When you’re a hockey player who can’t play hockey, an athlete who can’t work out and a student who can’t study, you have a lot of time to think.
North Dakota defenseman Chay Genoway has been doing a lot of thinking about head injuries, about rules, about equipment and about the upcoming college hockey season. It has been more than eight months since he suffered a concussion that ended his season after just nine games. Since receiving a medical redshirt from the NCAA, he has resumed his normal summer training routine and plans to return to the Fighting Sioux next season.
“I’m going to be little rusty on the ice because I haven’t skated for so long,” says the Morden, Manitoba, native. “I haven’t worked out as much as I would have liked in the last eight months. I’m going to lose a little bit of my timing. I think that by October, I’m feeling like I should be ready to go. I’m sure I could take a pretty good bump now.”
After seeing college hockey, the NHL and Canadian leagues grapple with the issue of hits to the head following devastating injuries to players, Genoway says: “I think these leagues need to crack down on the players and let them know that they are being serious about it. It needs to be taken care of in the right manner.
“The rules need to be in line because it’s clearly a problem in all different leagues, and it’s been going on for a couple years now,” he continues. “I think there have been enough incidents in all leagues. I don’t think there needs to be any more.”
Genoway believes that NCAA is on the right track by making hits to the head an automatic 5-minute major with either a game misconduct or game disqualification, although he says intent should also be a factor.
“It seems that there’s a major respect issue that needs to be addressed in all leagues at a high level,” he explains. “I like the hitting in the game because it’s a huge part of the game. What’s tough is the intent when players get their elbows or hands up. Defining a hit to the head, there’s a gray area that comes into it. Judging intent would be tough to actually put in a rule.”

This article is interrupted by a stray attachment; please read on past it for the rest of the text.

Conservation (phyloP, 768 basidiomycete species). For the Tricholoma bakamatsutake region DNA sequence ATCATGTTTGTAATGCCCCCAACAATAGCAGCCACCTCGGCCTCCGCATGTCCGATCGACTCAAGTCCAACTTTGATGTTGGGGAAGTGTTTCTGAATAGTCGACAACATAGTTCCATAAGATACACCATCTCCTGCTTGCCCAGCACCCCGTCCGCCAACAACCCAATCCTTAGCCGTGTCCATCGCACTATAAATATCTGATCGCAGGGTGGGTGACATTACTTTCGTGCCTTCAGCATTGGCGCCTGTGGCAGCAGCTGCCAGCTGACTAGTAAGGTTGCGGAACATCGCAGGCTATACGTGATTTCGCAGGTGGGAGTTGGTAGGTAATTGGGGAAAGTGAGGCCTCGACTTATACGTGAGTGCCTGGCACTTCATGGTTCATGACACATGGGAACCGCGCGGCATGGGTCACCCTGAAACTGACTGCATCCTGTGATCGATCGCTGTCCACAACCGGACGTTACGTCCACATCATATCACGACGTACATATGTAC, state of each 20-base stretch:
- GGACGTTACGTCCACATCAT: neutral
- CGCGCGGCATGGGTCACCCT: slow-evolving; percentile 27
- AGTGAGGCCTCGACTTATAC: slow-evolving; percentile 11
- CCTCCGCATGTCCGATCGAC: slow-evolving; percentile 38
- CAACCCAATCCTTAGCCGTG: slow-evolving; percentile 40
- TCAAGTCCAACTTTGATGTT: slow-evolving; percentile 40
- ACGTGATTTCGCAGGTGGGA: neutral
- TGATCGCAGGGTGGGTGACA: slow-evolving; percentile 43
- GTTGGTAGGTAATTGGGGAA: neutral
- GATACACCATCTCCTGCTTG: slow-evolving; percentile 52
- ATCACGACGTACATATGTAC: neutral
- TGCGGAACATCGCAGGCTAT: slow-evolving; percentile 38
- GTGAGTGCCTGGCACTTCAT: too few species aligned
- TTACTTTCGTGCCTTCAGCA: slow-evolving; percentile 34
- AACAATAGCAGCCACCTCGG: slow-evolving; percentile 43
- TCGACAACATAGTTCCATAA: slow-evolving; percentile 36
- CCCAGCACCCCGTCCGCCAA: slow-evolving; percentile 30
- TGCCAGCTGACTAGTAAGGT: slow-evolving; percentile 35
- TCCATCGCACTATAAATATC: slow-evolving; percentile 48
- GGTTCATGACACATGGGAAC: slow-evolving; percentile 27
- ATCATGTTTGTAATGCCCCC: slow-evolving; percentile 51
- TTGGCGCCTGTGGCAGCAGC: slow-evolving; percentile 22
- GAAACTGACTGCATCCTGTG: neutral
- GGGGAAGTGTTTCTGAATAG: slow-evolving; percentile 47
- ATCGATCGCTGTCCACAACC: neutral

Genoway doesn’t believe the new NCAA rule will make the game less physical or less enjoyable for the fans.
“I don’t think people come to a hockey game to watch a big hit to the head,” he says. “A big, clean body check is a shoulder-to-shoulder hit the fans can cheer about. They come to watch exciting hockey and exciting goals.”
As for the proposal by College Hockey Inc. for the NCAA to do away with full face shields and cages in favor of half-shields, Genoway agrees with it.
“I think guys play a little recklessly with a cage, as opposed to if they played their four years with a half-shield,” he says. “I think going from juniors with the half-shield to a cage and then back to a half-shield can be confusing for players. I think it can cause a bit of recklessness.
“In our league, we’re all preparing for the professional ranks,” Genoway adds. “I think all the rules and equipment and the way things are reffed and handled should be as close to the NHL or professional level as possible. I think the half-shield would be a good idea.”
Season Gone in a Flash
Last year, Genoway, the 2009 WCHA defensive player of the year and captain of the Fighting Sioux, was having the type of senior season most expected. Some considered him Hobey Baker Award material. North Dakota was 7-1-0, ranked second in the nation and Genoway was tied for the team lead in scoring with four goals and six assists.
Then, in the blink of an eye, it all changed. At Ralph Engelstad Arena in a game against St. Cloud State, an elbow from behind stapled Genoway’s head to the glass. It happened so fast that the officials at first threw the wrong Huskies player out of the game.
Eventually, SCSU center Aaron Marvin was assessed a major for checking from behind and a game misconduct. The WCHA later added a one-game suspension for the hit on Genoway.
“I never lost consciousness,” Genoway says. “I knew I had my bell rung. I’d had my bell rung before. It seemed a little different. I knew where I was and all that. It was one of those things. I knew I probably shouldn’t finish the game. I kind of had the idea that something was wrong. I had a headache.